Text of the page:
NUTRITION + HYDRATION FOR LONG COURSE RACING
Nutrition and hydration is the number one topic that comes up in my work as a coach with a wide range of endurance athletes. Whether it’s a first time Ironman, ultramarathoner, Ironman World Championship Qualifier, or a randonneur, this is the topic that gets the most discussion. Why? Because it can make or break your race. Since the triathlon season is just around the corner (I just received my athlete check in email for Ironman 70.3 Texas), this topic seems timely.
As a coach, I want you to have a very simple and systematic approach to your nutrition and hydration on race day. Your nutrition and hydration strategy should be repeatable and easy to follow because your focus ought to be on the race and not trying to count calories. This strategy can be developed through two different approaches: trial and error; or testing your sweat content, your calorie expenditure, and knowing your heart rate zones.
Through testing we can determine what heart rate zones are the best for you based on the amount of calories you burn at different heart rate levels with a Vo2 Calorie Expenditure Test, and we can determine how much sodium you need to replace with a Sweat Test. Then we can figure out which hydration products offer the best sodium replacement for you and how many calories you need to consume during the bike and run. We then use these products during Key training sessions to make sure they sit well in your stomach and do not cause any gastrointestinal distress.
Testing is the best way to get these results but it may not be possible for you to come to Dallas for these tests if you live further away or if finances are tight. If that is the case, then trial and error is the way to go. With this approach you need to be incredibly systematic in your nutrition & hydration trials. Take notes on everything. Weigh yourself naked immediately before and after your longer key training sessions so you know how much water your have lost. Write down how much sodium, water, and calories you consumed per hour so that you can make adjustments as you continue in your training. Those who menstruate should track where they are in their menstruation cycle since different phases can effect hydration levels and performance. Whether you go with testing or trial and error, a general rule of thumb is to keep weight loss to less than 2% of your starting body weight. Any more than 2% means you are experiencing a level of dehydration that can be detrimental to your well being.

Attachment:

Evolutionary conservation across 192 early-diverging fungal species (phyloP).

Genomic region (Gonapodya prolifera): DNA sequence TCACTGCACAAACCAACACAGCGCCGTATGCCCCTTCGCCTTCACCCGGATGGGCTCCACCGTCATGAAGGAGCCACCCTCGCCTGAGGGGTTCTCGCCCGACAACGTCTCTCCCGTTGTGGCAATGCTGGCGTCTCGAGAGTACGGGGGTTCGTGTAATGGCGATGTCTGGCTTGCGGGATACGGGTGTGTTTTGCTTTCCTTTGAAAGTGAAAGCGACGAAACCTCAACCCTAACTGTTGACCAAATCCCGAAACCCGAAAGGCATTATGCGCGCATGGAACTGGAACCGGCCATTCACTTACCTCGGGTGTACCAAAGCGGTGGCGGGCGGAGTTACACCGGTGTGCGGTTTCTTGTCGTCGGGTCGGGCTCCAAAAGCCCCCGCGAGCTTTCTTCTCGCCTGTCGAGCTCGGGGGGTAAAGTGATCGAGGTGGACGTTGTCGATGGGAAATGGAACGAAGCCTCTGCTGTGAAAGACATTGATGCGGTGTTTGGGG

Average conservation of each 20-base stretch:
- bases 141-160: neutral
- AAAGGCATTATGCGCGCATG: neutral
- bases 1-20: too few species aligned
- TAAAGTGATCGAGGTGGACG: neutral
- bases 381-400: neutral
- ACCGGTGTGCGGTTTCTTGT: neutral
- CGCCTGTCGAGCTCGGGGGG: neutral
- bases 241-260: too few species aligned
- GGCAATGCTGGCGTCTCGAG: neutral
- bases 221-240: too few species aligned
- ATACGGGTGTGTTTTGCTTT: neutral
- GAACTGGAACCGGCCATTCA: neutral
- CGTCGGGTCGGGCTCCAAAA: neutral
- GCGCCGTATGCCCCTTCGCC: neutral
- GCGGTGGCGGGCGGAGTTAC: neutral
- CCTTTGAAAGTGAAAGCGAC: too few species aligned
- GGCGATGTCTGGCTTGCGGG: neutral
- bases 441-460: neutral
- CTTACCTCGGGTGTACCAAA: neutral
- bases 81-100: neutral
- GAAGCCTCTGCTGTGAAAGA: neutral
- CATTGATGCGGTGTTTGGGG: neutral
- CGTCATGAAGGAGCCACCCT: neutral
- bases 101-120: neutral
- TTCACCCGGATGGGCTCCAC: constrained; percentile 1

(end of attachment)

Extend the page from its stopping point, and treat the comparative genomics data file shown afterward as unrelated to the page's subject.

As you start out working with a coach or figuring out your nutrition and hydration strategy on your own, here are some guidelines to get you started.
Female athletes can look to consume at least 1 bottle of low calorie electrolyte drink per hour and 150-250 calories per hour on the bike. On the run, start with 100-150 calories per hour and hitting the aid stations for hydration. Male athletes can look to consume at least 1 bottle of low calorie electrolyte drink per hour and 250-350 calories per hour on the bike. While on the run, start with 150-200 calories per hour and hitting the aid stations for hydration. As a starting point for hydration, I recommend products from Skratch Labs, Precision Hydration, and The Right Stuff. For nutrition, I recommend Honey Stinger waffles and gels like GU. The amount you drink and eat changes based on intensity and environmental factors like temperature, humidity, and elevation.
If you plan to use the nutrition and hydration that is available on course, then practice with it throughout your build to race day so that your gut is trained accordingly. And if you plan to bring your own nutrition and hydration then think through the logistics of how you will carry your nutrition and hydration for the entire race. Will you create a “super bottle” or two of your hydration product to sip throughout the race and supplement with water at aid stations? Will you rely on extra bottles of hydration product in your special needs bag? Will you use salt capsules for the run? How will you carry your preferred nutrition products on the bike and the run?
If you are only now just thinking about this, it may seem overwhelming. Do not be discouraged. Every body is different, which means every other athlete on course with you will have had to think through this as well. Part of the excitement of coaching endurance athletes is working with them as they figure out what will sustain them in their races. The other part is celebrating their successes!
Jim Rowe is a Playtri Level 4 Coach, a USAT LI Certified Coach, and NASM Certified Personal Trainer who works with adult athletes of all abilities from beginners to IRONMAN World Championship qualifiers. Learn more about Jim at www.playtri.com/jim-rowe.